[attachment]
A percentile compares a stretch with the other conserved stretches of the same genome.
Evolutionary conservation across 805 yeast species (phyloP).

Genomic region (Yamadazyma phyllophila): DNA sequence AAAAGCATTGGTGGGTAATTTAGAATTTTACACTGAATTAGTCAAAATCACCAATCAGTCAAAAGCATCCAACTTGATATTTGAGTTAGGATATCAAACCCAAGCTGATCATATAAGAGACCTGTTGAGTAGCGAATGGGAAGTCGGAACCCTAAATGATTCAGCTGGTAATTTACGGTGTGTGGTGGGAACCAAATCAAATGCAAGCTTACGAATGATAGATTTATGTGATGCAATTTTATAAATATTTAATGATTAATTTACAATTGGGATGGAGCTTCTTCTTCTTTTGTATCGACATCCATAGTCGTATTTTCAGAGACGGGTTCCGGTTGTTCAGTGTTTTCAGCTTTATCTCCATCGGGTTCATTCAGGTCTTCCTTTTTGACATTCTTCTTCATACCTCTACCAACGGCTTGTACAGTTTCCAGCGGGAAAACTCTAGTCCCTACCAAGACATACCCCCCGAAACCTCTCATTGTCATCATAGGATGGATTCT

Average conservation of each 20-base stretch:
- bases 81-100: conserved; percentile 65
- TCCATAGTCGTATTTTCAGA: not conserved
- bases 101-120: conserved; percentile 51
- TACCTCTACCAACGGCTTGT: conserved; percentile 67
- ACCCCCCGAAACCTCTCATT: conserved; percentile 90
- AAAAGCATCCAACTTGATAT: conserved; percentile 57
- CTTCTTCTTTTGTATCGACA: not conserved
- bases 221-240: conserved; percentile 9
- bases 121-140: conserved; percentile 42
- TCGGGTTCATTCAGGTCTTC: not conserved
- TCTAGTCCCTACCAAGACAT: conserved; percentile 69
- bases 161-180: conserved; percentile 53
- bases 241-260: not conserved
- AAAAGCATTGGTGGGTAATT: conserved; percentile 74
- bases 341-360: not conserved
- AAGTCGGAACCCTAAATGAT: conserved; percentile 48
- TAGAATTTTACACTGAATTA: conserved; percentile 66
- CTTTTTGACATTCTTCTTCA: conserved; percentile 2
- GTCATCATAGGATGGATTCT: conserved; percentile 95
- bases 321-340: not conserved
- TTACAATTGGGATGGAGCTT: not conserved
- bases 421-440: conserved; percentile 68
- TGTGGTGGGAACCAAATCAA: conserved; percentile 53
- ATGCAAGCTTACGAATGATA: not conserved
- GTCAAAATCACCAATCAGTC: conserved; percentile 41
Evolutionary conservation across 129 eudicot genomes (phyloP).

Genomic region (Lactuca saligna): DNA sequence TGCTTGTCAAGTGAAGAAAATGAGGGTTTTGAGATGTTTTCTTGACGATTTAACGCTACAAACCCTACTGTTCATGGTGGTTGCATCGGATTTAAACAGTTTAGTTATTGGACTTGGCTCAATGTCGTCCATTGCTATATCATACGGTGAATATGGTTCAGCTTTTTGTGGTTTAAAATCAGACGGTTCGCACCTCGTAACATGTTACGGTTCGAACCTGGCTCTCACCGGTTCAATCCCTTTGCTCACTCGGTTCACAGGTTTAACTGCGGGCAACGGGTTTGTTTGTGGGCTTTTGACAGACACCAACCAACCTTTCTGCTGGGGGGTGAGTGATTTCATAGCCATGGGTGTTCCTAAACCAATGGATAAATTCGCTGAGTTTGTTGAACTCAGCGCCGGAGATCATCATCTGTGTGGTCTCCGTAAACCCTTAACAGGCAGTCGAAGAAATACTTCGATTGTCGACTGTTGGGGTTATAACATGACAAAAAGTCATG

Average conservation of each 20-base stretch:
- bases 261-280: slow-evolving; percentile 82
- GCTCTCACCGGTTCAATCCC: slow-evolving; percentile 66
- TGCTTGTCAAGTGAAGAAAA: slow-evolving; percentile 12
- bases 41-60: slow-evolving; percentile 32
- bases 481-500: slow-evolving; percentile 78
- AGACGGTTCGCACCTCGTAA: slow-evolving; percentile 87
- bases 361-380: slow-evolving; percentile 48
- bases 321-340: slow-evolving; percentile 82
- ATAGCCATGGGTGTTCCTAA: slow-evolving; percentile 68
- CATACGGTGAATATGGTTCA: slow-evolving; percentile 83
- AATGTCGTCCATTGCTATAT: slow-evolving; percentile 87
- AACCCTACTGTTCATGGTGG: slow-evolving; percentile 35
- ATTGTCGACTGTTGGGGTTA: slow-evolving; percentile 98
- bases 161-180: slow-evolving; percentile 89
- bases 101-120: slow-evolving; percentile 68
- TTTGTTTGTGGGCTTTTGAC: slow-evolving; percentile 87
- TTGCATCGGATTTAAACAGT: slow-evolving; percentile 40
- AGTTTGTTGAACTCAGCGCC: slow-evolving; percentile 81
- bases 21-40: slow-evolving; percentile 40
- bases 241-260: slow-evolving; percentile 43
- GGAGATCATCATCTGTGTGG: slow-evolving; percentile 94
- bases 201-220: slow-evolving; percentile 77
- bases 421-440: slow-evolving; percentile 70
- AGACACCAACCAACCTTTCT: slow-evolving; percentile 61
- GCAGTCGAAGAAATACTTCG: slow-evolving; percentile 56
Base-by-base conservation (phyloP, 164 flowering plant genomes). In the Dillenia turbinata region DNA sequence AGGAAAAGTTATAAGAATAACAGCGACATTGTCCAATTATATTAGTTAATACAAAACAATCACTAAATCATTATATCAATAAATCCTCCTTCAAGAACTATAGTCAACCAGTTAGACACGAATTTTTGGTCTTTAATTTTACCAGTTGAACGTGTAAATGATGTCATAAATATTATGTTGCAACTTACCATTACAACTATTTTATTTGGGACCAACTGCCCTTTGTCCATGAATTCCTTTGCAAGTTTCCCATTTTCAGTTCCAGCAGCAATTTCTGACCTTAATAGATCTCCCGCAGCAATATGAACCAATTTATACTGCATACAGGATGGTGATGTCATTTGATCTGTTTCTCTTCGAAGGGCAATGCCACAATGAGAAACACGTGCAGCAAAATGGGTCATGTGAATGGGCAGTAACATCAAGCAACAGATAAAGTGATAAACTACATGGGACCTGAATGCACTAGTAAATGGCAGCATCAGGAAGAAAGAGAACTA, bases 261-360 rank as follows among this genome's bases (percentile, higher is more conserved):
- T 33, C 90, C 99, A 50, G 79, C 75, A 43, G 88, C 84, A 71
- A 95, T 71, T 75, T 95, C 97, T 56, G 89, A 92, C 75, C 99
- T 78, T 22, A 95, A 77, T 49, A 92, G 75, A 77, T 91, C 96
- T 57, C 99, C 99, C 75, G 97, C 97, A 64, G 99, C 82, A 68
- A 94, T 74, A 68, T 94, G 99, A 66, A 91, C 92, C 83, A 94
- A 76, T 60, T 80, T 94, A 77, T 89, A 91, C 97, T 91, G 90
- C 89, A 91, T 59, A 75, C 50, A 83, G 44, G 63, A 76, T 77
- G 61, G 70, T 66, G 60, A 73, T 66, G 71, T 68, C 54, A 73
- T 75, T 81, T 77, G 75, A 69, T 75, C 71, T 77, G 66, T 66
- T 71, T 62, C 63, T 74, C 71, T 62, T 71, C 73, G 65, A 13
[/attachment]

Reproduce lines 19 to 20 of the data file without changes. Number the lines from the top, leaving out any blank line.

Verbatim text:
- bases 341-360: not conserved
- AAGTCGGAACCCTAAATGAT: conserved; percentile 48